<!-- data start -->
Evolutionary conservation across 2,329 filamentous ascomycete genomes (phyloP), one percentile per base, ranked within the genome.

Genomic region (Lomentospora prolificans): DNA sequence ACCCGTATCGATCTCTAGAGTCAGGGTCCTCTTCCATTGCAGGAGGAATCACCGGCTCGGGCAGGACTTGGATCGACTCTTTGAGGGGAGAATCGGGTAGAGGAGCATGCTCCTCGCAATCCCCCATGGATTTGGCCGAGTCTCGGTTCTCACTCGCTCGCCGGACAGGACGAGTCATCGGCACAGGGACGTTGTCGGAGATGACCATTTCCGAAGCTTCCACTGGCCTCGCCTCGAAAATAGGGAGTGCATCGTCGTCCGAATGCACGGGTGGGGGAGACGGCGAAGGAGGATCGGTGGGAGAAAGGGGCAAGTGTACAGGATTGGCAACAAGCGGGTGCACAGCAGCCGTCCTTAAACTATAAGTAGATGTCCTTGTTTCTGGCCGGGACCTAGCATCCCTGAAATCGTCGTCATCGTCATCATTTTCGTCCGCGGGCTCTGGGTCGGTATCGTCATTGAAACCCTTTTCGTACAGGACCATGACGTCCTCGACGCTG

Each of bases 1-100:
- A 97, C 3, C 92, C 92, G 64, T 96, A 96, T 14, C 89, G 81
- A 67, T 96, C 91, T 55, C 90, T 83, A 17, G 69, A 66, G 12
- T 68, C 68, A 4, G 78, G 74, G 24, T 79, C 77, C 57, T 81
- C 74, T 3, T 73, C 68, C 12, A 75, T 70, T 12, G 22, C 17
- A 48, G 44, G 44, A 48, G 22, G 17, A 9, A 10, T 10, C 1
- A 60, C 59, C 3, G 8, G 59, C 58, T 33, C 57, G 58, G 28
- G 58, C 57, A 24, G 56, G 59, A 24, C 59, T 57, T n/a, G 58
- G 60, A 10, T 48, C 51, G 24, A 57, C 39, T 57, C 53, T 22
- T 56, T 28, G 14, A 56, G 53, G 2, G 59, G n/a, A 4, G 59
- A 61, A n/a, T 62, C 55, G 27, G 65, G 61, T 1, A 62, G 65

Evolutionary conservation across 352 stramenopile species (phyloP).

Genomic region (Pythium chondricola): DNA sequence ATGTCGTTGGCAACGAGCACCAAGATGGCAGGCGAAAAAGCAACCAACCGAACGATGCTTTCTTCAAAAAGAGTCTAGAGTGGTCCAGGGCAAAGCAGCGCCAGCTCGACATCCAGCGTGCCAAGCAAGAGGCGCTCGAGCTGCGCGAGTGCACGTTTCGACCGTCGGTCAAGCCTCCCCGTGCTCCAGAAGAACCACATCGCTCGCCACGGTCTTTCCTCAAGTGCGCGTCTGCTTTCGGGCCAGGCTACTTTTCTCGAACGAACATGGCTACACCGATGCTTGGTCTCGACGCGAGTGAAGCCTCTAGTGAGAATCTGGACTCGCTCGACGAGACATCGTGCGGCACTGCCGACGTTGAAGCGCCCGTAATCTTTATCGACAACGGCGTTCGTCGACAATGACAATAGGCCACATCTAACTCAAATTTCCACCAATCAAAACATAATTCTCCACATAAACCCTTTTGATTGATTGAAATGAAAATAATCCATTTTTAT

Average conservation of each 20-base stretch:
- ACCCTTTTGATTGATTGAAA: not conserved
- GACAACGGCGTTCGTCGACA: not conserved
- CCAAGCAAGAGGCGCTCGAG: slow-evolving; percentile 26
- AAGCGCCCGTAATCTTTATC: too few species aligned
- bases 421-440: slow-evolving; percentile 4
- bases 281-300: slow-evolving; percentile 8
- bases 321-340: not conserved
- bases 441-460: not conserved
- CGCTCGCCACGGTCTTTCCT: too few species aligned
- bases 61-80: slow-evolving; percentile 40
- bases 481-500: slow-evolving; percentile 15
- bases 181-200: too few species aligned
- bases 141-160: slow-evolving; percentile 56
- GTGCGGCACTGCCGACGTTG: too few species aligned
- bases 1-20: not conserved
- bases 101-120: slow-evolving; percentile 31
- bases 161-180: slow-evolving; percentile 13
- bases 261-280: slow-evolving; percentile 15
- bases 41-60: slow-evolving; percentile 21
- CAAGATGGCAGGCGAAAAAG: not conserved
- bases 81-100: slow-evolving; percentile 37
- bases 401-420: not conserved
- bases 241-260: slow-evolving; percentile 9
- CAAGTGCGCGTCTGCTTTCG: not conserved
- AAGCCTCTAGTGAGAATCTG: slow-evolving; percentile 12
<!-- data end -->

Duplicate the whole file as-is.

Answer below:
Evolutionary conservation across 2,329 filamentous ascomycete genomes (phyloP), one percentile per base, ranked within the genome.

Genomic region (Lomentospora prolificans): DNA sequence ACCCGTATCGATCTCTAGAGTCAGGGTCCTCTTCCATTGCAGGAGGAATCACCGGCTCGGGCAGGACTTGGATCGACTCTTTGAGGGGAGAATCGGGTAGAGGAGCATGCTCCTCGCAATCCCCCATGGATTTGGCCGAGTCTCGGTTCTCACTCGCTCGCCGGACAGGACGAGTCATCGGCACAGGGACGTTGTCGGAGATGACCATTTCCGAAGCTTCCACTGGCCTCGCCTCGAAAATAGGGAGTGCATCGTCGTCCGAATGCACGGGTGGGGGAGACGGCGAAGGAGGATCGGTGGGAGAAAGGGGCAAGTGTACAGGATTGGCAACAAGCGGGTGCACAGCAGCCGTCCTTAAACTATAAGTAGATGTCCTTGTTTCTGGCCGGGACCTAGCATCCCTGAAATCGTCGTCATCGTCATCATTTTCGTCCGCGGGCTCTGGGTCGGTATCGTCATTGAAACCCTTTTCGTACAGGACCATGACGTCCTCGACGCTG

Each of bases 1-100:
- A 97, C 3, C 92, C 92, G 64, T 96, A 96, T 14, C 89, G 81
- A 67, T 96, C 91, T 55, C 90, T 83, A 17, G 69, A 66, G 12
- T 68, C 68, A 4, G 78, G 74, G 24, T 79, C 77, C 57, T 81
- C 74, T 3, T 73, C 68, C 12, A 75, T 70, T 12, G 22, C 17
- A 48, G 44, G 44, A 48, G 22, G 17, A 9, A 10, T 10, C 1
- A 60, C 59, C 3, G 8, G 59, C 58, T 33, C 57, G 58, G 28
- G 58, C 57, A 24, G 56, G 59, A 24, C 59, T 57, T n/a, G 58
- G 60, A 10, T 48, C 51, G 24, A 57, C 39, T 57, C 53, T 22
- T 56, T 28, G 14, A 56, G 53, G 2, G 59, G n/a, A 4, G 59
- A 61, A n/a, T 62, C 55, G 27, G 65, G 61, T 1, A 62, G 65

Evolutionary conservation across 352 stramenopile species (phyloP).

Genomic region (Pythium chondricola): DNA sequence ATGTCGTTGGCAACGAGCACCAAGATGGCAGGCGAAAAAGCAACCAACCGAACGATGCTTTCTTCAAAAAGAGTCTAGAGTGGTCCAGGGCAAAGCAGCGCCAGCTCGACATCCAGCGTGCCAAGCAAGAGGCGCTCGAGCTGCGCGAGTGCACGTTTCGACCGTCGGTCAAGCCTCCCCGTGCTCCAGAAGAACCACATCGCTCGCCACGGTCTTTCCTCAAGTGCGCGTCTGCTTTCGGGCCAGGCTACTTTTCTCGAACGAACATGGCTACACCGATGCTTGGTCTCGACGCGAGTGAAGCCTCTAGTGAGAATCTGGACTCGCTCGACGAGACATCGTGCGGCACTGCCGACGTTGAAGCGCCCGTAATCTTTATCGACAACGGCGTTCGTCGACAATGACAATAGGCCACATCTAACTCAAATTTCCACCAATCAAAACATAATTCTCCACATAAACCCTTTTGATTGATTGAAATGAAAATAATCCATTTTTAT

Average conservation of each 20-base stretch:
- ACCCTTTTGATTGATTGAAA: not conserved
- GACAACGGCGTTCGTCGACA: not conserved
- CCAAGCAAGAGGCGCTCGAG: slow-evolving; percentile 26
- AAGCGCCCGTAATCTTTATC: too few species aligned
- bases 421-440: slow-evolving; percentile 4
- bases 281-300: slow-evolving; percentile 8
- bases 321-340: not conserved
- bases 441-460: not conserved
- CGCTCGCCACGGTCTTTCCT: too few species aligned
- bases 61-80: slow-evolving; percentile 40
- bases 481-500: slow-evolving; percentile 15
- bases 181-200: too few species aligned
- bases 141-160: slow-evolving; percentile 56
- GTGCGGCACTGCCGACGTTG: too few species aligned
- bases 1-20: not conserved
- bases 101-120: slow-evolving; percentile 31
- bases 161-180: slow-evolving; percentile 13
- bases 261-280: slow-evolving; percentile 15
- bases 41-60: slow-evolving; percentile 21
- CAAGATGGCAGGCGAAAAAG: not conserved
- bases 81-100: slow-evolving; percentile 37
- bases 401-420: not conserved
- bases 241-260: slow-evolving; percentile 9
- CAAGTGCGCGTCTGCTTTCG: not conserved
- AAGCCTCTAGTGAGAATCTG: slow-evolving; percentile 12